Schwedenkreuz and the Karussel will stay but say good bye to Flugplatz, Aremberg, Brünchen.... and if anyone crashes, they will sue. The Americans are coming, the Americans are coming!
By now you have read many articles about the (likely) sale of Nürburgring, a.k.a. the debacle in the Eiffel, to a US based private equity firm. Sentiments runs the gamut from the predictably ridiculous, to the doom and gloom to the optimistic.
Setting aside 'Murica eagles over the Karusell, who's right: the optimists or the pessimists? Both actually.
Mike Frisson, founder of Save the Ring, is the conscience of the die hard, grass roots ringers. His view is that the Ring is essentially a national treasure that should be run as a non profit rather than be in private hands. He sees costs going up and access more and more restricted to a wealthy elite.
Problem is, the Germans (or at least some Germans) already messed up the 'Ring experience, it's already hideously expensive and, at least the last we were there, you had to pay to even take a piss.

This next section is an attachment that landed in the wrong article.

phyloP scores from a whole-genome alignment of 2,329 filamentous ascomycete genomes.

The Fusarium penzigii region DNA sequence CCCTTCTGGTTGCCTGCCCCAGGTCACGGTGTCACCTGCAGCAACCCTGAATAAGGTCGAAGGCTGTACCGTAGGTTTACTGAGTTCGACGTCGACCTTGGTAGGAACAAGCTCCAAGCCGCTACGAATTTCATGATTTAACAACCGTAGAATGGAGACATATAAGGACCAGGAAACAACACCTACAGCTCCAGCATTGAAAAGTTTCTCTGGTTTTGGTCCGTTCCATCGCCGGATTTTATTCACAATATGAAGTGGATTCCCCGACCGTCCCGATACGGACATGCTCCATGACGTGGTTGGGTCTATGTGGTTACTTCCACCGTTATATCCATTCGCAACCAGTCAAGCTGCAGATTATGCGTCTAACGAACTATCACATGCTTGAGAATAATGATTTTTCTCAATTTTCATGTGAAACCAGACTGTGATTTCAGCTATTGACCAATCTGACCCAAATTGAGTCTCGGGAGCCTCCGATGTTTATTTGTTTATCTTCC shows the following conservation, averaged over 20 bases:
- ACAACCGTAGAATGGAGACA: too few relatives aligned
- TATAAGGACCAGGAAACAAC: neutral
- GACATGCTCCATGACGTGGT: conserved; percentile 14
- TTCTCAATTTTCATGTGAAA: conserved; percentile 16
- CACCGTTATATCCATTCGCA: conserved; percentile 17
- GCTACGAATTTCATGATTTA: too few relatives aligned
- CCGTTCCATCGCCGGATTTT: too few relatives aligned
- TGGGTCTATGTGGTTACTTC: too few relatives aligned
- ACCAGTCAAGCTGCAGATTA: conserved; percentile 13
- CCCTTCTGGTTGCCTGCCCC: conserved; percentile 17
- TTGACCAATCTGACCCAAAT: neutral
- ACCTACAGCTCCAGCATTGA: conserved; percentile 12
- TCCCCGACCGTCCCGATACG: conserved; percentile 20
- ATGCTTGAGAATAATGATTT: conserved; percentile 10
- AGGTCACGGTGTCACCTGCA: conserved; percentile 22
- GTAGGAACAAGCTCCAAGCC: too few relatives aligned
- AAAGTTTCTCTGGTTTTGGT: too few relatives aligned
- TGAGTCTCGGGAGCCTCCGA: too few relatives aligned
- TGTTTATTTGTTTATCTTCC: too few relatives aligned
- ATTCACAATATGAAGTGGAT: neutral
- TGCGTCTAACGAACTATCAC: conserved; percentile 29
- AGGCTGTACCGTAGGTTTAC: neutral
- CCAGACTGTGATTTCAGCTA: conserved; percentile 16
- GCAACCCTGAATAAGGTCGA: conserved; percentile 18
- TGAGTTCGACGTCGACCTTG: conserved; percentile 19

The Germans are always happy to refer to other European nations as "mafiosos" but the Mafia around the ring, from the politicians to the tow truck operators is quite well established, danke.
Dale Lomas represents the pragmatists. Dale works with one of the car rental agencies at the Ring so he really has no choice but to think the best. He points out this latest buyout attempt is being led by a true tracktard, one who happens to have worked at Goldman-Sachs. Meyrick Cox told Dale of big investment plans including cameras all around the track and GPS for every car, it all sounds very exciting.
For sure it will not be the ring you know.
The question of liability also came up. If, as part of the deal. the track stops being a public road then the liability burden on the owners would increase substantially. Ways of lowering liability that might be looked at would be limiting, segregating or perhaps even eliminating bikers on public days. I would guess the same might apply to those familiar sites on track: tour busses and overloaded station wagons carrying whole families, who knows.
Whatever the result, things will certainly change at the Ring. Shame because it will not the "wild west" adventure it once was but, you could argue, nobody could mess it up more than the Germans themselves have in the past decade.